Dangerous Ideas: A Brief History of Censorship in the West, from the Ancients to Fake News
£20, The Westbourne Press
There has always been censorship. People in power of any kind do not like discussion or challenges to their place in society. Censorship can be political, religious or moral. It started in classical times and continues today. Many countries today do not have a free press or unrestricted use of social media. Censorship in the past usually meant burning books on bonfires because it was claimed that fire somehow cleanses society. Modern censorship can be more subtle. There are plenty of accounts of people being banned, dismissed or derided for their views. There is a ‘cancel culture’ that limits the free expression of ideas.
Censorship has always been about people in power wanting to protect their position and their view that they know better than anyone else. Powerful people do not want to share their hold on society. Coupled with this is the fear that the poor and disadvantaged sectors of society will be unsettled or corrupted. Corrupted in that sense means not being satisfied with their position in life.
Censors usually only get upset when literature they do not like is widely available. When pornography is only available to a small, usually rich, section of society then no one is concerned but bring out a cheap, paperback version that the ‘lower orders’ can read then censors bring the whole weight of the law crashing down. The prosecutor John Griffith-Jones’ famous remark in the obscenity trial about D. H. Lawrence’s Lady Chatterley’s Lover as to whether the novel was something ‘you would even wish your wife or servants to read’ sums up this attitude. The publicity surrounding that court case did wonders for sales.
This excellent history covers medieval and ancient history but it is written from an American perspective which adds to the interest. Despite the Bill of Rights, America has had a mixed history on freedom of speech. Abolitionist literature was censored in the 19th century as well as left-wing material in the 20th. In some states in the US there were laws in 1918 to prevent people speaking languages other than English. Free speech was fine but not in German.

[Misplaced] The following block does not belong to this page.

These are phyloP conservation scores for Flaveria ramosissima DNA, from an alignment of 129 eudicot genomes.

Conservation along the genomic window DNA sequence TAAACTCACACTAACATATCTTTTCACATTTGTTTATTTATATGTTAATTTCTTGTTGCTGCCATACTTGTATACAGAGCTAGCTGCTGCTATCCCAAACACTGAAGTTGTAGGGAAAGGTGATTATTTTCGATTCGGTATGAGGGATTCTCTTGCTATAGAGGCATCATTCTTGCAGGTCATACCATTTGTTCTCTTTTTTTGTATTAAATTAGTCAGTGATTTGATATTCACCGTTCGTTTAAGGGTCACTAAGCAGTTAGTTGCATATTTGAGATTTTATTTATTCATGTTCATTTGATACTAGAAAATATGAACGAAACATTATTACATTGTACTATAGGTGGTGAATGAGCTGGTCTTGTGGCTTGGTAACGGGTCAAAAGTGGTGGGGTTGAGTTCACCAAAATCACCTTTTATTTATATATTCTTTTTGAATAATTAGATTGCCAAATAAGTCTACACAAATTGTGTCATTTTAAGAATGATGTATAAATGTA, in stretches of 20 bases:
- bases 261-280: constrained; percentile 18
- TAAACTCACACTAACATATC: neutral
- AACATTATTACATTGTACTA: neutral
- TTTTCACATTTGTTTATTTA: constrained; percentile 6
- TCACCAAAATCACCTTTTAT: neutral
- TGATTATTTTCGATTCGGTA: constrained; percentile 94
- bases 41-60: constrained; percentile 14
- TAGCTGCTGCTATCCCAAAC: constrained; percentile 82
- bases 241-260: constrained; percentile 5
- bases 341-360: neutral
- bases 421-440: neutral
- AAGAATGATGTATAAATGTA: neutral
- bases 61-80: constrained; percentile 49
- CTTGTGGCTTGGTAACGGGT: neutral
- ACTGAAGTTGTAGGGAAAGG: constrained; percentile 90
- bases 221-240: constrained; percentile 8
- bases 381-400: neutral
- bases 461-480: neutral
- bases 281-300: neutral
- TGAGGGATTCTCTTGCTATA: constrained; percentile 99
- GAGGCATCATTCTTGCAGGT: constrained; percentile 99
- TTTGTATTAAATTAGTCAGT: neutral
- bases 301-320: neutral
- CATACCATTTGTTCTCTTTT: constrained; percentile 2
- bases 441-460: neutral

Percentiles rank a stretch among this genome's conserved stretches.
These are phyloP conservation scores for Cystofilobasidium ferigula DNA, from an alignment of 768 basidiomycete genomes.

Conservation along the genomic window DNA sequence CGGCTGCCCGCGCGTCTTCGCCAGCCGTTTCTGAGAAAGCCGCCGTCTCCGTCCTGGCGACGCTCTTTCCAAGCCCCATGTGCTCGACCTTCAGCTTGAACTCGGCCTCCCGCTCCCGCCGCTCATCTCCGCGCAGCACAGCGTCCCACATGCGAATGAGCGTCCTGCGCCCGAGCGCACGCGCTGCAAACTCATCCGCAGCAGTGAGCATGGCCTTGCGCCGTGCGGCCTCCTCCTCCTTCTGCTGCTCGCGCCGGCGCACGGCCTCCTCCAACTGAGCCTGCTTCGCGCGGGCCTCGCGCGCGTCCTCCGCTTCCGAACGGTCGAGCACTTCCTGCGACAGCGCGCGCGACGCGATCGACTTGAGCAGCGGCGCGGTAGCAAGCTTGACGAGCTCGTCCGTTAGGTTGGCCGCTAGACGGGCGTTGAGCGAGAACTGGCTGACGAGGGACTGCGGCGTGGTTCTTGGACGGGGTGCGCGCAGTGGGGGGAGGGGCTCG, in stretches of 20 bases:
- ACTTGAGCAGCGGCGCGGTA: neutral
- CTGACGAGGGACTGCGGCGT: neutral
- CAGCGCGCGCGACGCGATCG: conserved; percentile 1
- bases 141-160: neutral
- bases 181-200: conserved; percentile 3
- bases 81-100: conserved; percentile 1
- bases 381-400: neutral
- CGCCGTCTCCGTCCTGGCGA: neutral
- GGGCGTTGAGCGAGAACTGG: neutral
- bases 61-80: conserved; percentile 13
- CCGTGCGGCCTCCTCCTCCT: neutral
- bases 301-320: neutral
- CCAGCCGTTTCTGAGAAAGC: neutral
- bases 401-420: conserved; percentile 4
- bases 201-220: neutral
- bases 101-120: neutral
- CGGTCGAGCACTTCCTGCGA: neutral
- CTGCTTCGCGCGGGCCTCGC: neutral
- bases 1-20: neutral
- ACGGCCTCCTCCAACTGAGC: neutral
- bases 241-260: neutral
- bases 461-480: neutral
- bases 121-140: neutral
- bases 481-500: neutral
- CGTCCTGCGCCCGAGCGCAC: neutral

This country has not fared much better. There were political prosecutions in the age of revolution. An irony is that the people advocating for freedom often become the oppressors. Each revolution experiences this double standard. Thomas Paine, the 18th century supporter of the American Revolution, fled to France to escape persecution and was nearly executed there for his ideas. We have not been much better in this country. As late as the 1930s, Britain films criticising Hitler and Nazis were banned. There was censorship during the second world war. The book states that Spanish ‘flu is so called because Spain was the only country that allowed discussion of the disease’.
Often censors try to ban not only books but cultures and languages too. Minorities are not tolerated and are forced to blend in with the dominant power. Society cannot censor ideas. Ban a book and there will always some copies left over. Ban art as corrupting and the next exhibition by that artist will be sold out.
The right to freedom of thought, belief and religion is now legally protected, as well as the right to change one’s mind and put those beliefs into practice. However, those rights are not always protected or honoured. Unpopular and undesirable thoughts are censored. Our values about society do not always allow for dissent. There is plenty in this book for lawyers to ponder. The Hicklin test which defines obscenity ‘to deprave and corrupt those whose minds are open to such immoral influences’ is similar on both sides of the Atlantic.
The great safeguards for freedom of expression have always rested with the jury system which reflects differing opinions and fairness and common sense. And we lawyers have a part to play as well.
David Pickup is a partner at Pickup & Scott Solicitors, Aylesbury
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